On Wed, 2008-12-10 at 11:12 +0000, Michael Meeks wrote: > Hi Philip, > > On Tue, 2008-12-09 at 19:59 +0100, Philip Van Hoof wrote: > > > http://live.gnome.org/Evolution/Metadata > > > > For early visitors of that page, refresh because I have added/changed > > quite a lot of it already. > > Looks really good. > > The only thing that I don't quite understand (the perennial problem > with asynchronous interfaces), is the memory issue: it seems we need to > store all Unset information on deleted mails somewhere [ unless you are > a womble like me that keeps ~all mail forever ;-]. > > What does the lifecycle for the data in that Unset store look like ? > [ I assume that as/when you re-connect to the service you're as much > likely to get an UnsetMany as a SetMany ]. What if that data starts to > grow larger than the remaining data it describes ? ;-) [ depending on > how we do Junk mail filtering of course that might be quite a common > occurrence for some ].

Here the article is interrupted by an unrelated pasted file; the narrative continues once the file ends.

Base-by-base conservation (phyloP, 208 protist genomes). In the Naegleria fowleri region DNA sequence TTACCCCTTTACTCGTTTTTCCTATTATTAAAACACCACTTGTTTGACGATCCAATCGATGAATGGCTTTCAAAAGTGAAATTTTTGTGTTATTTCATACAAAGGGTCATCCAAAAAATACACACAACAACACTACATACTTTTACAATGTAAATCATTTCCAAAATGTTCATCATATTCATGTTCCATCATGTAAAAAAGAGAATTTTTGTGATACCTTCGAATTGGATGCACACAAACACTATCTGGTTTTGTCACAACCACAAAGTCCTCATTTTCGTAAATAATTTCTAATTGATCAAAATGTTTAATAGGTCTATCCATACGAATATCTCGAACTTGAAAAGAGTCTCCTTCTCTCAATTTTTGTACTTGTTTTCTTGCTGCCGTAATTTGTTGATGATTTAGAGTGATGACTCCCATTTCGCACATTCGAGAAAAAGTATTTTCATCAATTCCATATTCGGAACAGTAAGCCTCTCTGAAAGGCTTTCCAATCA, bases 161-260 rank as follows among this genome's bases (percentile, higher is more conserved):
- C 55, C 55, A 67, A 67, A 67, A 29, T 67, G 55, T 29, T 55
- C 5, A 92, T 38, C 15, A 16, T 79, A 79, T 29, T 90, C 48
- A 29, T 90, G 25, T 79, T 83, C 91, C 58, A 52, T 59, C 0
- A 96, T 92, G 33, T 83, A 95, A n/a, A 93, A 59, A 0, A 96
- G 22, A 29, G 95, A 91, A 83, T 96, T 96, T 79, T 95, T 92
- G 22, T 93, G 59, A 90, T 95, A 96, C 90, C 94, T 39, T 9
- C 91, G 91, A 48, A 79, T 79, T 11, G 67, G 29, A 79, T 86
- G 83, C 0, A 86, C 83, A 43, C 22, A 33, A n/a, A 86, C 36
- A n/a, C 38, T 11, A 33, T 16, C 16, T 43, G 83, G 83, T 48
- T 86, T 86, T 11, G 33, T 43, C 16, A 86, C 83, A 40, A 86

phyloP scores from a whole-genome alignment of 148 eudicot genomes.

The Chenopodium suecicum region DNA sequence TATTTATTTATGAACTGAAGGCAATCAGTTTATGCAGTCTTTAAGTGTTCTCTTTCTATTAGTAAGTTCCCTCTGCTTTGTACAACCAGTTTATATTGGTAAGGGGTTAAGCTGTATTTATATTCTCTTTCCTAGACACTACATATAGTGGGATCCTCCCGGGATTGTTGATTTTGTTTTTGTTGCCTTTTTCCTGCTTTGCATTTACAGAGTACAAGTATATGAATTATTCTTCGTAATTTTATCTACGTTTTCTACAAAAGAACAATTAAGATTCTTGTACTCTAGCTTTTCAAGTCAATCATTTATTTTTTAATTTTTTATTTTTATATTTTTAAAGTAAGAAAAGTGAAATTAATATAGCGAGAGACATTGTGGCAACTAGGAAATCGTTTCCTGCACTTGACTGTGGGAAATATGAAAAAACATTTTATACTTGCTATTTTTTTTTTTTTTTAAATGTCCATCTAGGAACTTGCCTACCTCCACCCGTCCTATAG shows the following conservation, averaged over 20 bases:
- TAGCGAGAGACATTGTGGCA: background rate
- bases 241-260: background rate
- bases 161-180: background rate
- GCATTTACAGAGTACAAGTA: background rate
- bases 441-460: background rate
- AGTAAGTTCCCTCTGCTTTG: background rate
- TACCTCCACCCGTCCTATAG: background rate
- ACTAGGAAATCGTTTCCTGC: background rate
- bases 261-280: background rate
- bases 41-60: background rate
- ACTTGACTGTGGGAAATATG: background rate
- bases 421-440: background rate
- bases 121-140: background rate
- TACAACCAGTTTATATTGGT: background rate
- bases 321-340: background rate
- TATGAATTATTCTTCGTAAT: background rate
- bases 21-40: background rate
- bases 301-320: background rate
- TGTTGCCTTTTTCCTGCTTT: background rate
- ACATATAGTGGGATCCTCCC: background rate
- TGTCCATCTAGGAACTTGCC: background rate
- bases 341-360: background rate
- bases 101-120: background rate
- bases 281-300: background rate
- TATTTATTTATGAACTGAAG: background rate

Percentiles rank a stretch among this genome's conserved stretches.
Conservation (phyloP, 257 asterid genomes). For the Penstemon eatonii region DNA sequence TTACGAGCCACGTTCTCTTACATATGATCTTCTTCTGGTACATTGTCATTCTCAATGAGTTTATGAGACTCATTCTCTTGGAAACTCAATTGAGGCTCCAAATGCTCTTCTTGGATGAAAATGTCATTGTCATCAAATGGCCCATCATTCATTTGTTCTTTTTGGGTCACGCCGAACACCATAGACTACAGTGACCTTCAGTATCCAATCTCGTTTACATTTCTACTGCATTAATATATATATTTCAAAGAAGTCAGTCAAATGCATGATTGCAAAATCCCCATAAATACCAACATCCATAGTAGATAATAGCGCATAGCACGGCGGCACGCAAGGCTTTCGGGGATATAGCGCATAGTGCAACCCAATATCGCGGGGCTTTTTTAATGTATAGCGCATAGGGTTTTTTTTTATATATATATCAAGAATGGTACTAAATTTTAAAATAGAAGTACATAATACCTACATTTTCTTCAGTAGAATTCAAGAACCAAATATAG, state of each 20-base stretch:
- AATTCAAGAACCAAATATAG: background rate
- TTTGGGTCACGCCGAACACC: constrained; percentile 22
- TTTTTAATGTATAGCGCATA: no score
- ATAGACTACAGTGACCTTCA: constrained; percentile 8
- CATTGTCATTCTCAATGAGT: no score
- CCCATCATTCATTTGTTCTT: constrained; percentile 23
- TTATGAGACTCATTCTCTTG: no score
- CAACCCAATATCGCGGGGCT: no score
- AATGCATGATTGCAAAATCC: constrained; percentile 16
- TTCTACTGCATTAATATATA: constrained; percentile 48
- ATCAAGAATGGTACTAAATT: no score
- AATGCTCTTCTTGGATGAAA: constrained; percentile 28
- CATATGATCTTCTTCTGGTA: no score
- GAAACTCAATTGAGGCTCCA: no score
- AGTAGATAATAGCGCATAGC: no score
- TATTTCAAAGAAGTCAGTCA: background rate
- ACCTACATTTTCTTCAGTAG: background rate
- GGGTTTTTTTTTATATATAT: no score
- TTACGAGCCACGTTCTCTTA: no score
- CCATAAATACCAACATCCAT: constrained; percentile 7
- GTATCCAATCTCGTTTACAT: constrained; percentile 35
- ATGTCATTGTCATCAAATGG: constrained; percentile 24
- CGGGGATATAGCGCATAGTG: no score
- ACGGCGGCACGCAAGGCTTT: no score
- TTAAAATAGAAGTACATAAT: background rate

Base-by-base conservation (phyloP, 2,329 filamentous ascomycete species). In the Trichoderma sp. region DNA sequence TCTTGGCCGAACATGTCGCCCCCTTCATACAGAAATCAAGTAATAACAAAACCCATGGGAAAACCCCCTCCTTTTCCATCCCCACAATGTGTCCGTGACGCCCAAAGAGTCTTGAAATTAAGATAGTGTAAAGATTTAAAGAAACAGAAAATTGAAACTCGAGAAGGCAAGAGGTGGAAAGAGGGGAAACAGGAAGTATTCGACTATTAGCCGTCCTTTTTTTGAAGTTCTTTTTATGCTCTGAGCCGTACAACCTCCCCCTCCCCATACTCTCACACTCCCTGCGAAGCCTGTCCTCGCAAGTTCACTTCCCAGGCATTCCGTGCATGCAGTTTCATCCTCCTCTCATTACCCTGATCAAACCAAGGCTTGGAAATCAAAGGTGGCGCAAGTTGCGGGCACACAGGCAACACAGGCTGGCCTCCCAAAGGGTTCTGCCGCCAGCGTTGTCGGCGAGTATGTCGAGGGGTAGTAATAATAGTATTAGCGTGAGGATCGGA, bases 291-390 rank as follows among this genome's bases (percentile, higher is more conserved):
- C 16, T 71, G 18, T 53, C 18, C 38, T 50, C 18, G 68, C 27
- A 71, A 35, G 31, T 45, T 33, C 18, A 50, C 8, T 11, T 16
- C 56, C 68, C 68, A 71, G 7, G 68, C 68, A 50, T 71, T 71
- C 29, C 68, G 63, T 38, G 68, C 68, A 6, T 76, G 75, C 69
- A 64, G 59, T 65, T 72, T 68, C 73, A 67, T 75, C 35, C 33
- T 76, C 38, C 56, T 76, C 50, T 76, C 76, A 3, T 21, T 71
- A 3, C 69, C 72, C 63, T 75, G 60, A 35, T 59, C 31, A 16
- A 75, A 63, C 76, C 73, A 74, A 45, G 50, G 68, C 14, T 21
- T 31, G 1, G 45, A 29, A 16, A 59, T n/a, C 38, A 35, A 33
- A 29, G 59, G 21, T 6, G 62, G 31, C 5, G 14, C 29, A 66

I think the LifeCycle is best described by this document: http://live.gnome.org/MetadataOnRemovableDevices It specifies a metadata cache format for removable devices in Turtle format. For your information when reading the document: The removal of a resource as a special notation using blank resources <> <>, and the removal of a predicate (of a field of a resource) uses the notation <pfx:predicate> <>. Although cached metadata on a removable device is not the exact same use-case, the life-cycle of what the RDF store (or the metadata engine) wants is the same: - When a new resource is created or one of its predicates (one of its fields) is being updated, it just wants to know about these updates or creates. An update is the same as a create if the resource didn't exist before. For a cache it's important to know the "modified" timestamp so that you know whether your copy of the metadata is most recent, or the cache is about the resource is most recent. For Evolution (for E-mail clients) we can simplify this as "whenever a Set or a SetMany happens, we assume time() to be that date". That's because we can assume the E-mail client to have top-most priority in all cases (being the benevolent dictator about metadata about E-mails, it knows best what we should swallow and when we should swallow its updates - we should not make up our own minds and decisions about it) - When a resource got deleted then the RDF store wants to know about this as soon as possible. Asynchronously (like if the RDF store, being a subscriber, joins the subscription after the deletion took place) this also counts: as soon as possible. Preferably immediately after the subscription. Right now I don't think Evolution is keeping state about deleted UIDs With IMAP there's a trick that you can do: you can assume that a hole in the UIDSET meant that some sort of deleting occurred. That's because IMAP is ~ specified that the server can't reuse UIDs (some IMAP servers might not respect this, and those are also broken in Evolution afaik - or at least require a workaround that makes Evolution basically perform like a POP client for IMAP when synchronizing -) With POP I don't think you can make any such assumptions. - Removing the predicate from a resource (the field of a resource) ain't needed for E-mail. Luckily E-mail is a mostly read-only storage. With exception of fields like <nmo:isRead>. Maybe if we want to support removing a flag or a custom-flag at some point we might need to add something to the API to indicate the removal of a field of a resource. For example it's not possible that the CC or the TO list of an E-mail changes. Because E-mails, once stored, are read-only in that aspect. I think, anyway, that it would make sense for Evolution to start doing two things in the CamelDB: * Log all deletions (just the UID should suffice), if the service reuses UIDs then upon effective reuse of the UID, this log's UID deletion should be removed from the log. Else you loose the E-mail at whoever depends on this log for knowing about effective deletions. * Record the timestamp for each record in the summary table. This timestamp would store the time() when the record got added and maybe would also store the time() (preferably separately) when the last time the E-mail's flags got changed was. With those two additions to the schema of the CamelDB it would I think be possible to make a plugin that implements the service as proposed on the wiki page. Matthew Barnes replied on IRC that we should start storing those timestamps anyhow. I also think it's a good idea. I was planning to discuss this with psankar and srag too. If we'd change the schema then we will also need to implement a migration path from the old schema to the new. Using virtual tables you can simulate MySQL's ALTER TABLE in SQLite. TRANSACTION SELECT * FROM orig_table INTO virtual_table; DROP orig_table; CREATE orig_table ( ... created datetime, modified datetime ); SELECT *, time(), time() FROM virtual_table INTO orig_table; COMMIT -- Philip Van Hoof, freelance software developer home: me at pvanhoof dot be gnome: pvanhoof at gnome dot org http://pvanhoof.be/blog http://codeminded.be _______________________________________________ Evolution-hackers mailing list Evolutionemail@example.com http://mail.gnome.org/mailman/listinfo/evolution-hackers